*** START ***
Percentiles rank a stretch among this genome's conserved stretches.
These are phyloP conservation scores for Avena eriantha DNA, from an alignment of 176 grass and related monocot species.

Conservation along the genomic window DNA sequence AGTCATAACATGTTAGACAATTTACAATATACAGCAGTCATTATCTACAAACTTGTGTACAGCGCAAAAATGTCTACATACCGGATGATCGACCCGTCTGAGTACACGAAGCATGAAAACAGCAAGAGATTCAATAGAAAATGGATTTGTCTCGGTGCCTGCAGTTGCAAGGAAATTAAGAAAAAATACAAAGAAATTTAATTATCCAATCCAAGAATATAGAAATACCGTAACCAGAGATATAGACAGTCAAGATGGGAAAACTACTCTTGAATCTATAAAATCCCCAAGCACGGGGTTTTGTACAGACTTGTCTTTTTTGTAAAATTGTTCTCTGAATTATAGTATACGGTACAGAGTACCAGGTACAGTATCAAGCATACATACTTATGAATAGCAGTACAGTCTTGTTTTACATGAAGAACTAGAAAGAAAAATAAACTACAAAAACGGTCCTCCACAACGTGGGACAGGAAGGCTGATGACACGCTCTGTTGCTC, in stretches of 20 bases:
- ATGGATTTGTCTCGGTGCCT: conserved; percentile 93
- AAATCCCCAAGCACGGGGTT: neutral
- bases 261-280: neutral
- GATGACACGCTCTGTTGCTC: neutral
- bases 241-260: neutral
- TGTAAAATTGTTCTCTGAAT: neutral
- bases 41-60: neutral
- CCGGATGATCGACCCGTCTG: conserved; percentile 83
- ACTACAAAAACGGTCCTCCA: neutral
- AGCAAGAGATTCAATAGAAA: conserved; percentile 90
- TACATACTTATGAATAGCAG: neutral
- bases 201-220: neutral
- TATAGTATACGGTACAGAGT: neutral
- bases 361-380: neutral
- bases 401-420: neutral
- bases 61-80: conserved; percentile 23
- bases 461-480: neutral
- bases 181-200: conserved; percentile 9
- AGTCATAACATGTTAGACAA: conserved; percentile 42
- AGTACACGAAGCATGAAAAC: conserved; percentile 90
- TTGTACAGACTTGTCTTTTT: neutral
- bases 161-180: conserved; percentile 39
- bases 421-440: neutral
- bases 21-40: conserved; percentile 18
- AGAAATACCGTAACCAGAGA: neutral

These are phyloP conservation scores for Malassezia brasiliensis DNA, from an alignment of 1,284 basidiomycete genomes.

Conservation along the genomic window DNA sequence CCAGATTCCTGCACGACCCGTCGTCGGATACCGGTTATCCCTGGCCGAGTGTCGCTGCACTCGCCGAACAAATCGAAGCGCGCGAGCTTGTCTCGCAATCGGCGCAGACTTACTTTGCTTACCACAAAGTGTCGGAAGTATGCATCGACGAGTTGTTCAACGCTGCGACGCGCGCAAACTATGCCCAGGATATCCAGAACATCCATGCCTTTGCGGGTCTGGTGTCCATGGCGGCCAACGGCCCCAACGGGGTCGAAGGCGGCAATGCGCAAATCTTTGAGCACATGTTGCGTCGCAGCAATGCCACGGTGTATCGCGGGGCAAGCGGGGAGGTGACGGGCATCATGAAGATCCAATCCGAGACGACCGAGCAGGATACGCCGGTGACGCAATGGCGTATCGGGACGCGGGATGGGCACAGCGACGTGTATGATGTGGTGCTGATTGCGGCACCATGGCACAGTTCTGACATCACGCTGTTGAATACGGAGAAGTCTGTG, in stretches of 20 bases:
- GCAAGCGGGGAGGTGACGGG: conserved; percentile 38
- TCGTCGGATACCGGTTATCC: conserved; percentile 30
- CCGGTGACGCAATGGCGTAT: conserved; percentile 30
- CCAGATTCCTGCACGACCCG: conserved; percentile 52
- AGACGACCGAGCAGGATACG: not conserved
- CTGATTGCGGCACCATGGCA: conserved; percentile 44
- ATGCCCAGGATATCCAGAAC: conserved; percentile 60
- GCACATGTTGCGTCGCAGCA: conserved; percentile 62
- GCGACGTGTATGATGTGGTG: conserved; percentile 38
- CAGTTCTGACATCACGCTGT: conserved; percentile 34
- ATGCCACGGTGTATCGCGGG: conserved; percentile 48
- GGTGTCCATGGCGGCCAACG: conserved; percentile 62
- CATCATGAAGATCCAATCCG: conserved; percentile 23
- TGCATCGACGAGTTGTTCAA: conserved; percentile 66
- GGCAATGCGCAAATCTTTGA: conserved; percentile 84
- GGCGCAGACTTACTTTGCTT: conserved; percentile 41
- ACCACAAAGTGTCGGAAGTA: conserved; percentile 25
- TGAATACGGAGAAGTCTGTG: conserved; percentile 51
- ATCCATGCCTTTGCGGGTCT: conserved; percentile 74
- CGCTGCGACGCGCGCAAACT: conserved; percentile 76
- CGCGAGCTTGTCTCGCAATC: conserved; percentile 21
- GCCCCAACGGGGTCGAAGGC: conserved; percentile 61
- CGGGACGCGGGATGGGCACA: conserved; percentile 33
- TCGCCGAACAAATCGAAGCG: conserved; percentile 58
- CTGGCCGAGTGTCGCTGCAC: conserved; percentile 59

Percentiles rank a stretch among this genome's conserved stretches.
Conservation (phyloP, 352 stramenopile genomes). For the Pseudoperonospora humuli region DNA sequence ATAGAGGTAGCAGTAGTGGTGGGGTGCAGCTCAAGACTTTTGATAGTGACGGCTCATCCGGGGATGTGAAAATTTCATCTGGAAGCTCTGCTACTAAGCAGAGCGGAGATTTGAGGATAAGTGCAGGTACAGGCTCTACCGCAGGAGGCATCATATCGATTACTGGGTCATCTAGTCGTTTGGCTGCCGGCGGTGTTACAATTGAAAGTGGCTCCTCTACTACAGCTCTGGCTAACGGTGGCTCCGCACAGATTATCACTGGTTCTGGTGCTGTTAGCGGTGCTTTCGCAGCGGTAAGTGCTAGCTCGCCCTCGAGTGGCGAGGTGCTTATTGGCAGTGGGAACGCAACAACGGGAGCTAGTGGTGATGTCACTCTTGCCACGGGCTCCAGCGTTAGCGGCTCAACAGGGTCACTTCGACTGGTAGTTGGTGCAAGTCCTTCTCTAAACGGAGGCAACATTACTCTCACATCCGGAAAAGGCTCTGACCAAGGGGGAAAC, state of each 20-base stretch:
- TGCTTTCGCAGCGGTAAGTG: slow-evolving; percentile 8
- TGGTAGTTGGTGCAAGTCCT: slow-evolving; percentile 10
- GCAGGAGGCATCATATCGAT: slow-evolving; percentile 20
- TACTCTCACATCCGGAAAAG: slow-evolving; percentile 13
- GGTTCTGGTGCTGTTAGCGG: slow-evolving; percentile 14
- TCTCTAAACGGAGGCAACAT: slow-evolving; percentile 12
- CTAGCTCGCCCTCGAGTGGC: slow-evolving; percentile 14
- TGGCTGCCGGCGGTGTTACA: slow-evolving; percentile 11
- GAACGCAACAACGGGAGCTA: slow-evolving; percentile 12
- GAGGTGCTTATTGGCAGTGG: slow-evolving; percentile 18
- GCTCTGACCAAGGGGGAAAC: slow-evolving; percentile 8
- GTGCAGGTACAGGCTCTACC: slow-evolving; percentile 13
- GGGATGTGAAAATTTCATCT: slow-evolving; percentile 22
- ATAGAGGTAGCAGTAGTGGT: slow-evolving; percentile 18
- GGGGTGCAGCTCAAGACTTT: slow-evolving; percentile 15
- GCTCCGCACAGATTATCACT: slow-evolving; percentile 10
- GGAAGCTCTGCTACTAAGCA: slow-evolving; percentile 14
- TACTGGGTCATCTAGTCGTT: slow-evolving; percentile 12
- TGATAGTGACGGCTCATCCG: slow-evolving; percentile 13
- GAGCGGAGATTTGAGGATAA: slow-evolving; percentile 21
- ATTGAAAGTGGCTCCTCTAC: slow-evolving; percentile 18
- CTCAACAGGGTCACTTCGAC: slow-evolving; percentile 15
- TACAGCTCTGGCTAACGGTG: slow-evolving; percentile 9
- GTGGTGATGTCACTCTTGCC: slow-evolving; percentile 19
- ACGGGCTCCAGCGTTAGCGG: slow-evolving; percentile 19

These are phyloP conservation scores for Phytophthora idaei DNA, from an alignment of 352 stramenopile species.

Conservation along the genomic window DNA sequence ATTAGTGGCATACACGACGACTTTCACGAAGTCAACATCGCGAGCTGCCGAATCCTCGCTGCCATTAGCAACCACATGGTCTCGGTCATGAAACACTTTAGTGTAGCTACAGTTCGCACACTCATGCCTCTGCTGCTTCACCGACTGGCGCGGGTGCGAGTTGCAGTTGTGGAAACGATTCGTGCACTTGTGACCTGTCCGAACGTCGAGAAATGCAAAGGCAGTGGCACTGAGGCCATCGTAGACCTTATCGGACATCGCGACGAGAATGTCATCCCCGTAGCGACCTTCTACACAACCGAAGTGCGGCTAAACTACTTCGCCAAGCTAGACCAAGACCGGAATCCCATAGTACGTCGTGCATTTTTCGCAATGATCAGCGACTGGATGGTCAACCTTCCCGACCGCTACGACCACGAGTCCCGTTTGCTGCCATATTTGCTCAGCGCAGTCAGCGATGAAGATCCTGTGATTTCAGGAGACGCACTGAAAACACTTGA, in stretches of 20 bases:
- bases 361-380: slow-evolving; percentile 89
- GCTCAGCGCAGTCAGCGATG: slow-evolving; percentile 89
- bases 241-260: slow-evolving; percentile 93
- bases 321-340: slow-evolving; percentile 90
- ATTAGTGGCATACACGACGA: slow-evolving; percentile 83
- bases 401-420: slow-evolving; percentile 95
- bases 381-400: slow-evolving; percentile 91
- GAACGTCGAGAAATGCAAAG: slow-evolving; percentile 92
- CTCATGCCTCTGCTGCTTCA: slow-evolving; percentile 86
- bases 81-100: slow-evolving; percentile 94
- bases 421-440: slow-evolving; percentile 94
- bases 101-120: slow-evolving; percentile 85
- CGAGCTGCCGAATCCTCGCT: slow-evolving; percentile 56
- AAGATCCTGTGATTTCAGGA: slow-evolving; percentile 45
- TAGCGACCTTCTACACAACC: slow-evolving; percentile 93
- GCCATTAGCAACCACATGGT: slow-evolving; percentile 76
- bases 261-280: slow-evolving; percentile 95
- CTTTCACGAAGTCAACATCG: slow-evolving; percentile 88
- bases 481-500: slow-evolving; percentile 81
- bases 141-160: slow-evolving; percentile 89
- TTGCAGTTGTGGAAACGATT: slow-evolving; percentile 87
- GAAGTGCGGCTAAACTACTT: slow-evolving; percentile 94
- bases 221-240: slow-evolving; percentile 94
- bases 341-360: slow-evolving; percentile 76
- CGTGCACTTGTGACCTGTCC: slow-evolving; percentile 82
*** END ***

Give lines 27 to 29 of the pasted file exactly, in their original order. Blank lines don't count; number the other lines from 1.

- bases 21-40: conserved; percentile 18
- AGAAATACCGTAACCAGAGA: neutral

These are phyloP conservation scores for Malassezia brasiliensis DNA, from an alignment of 1,284 basidiomycete genomes.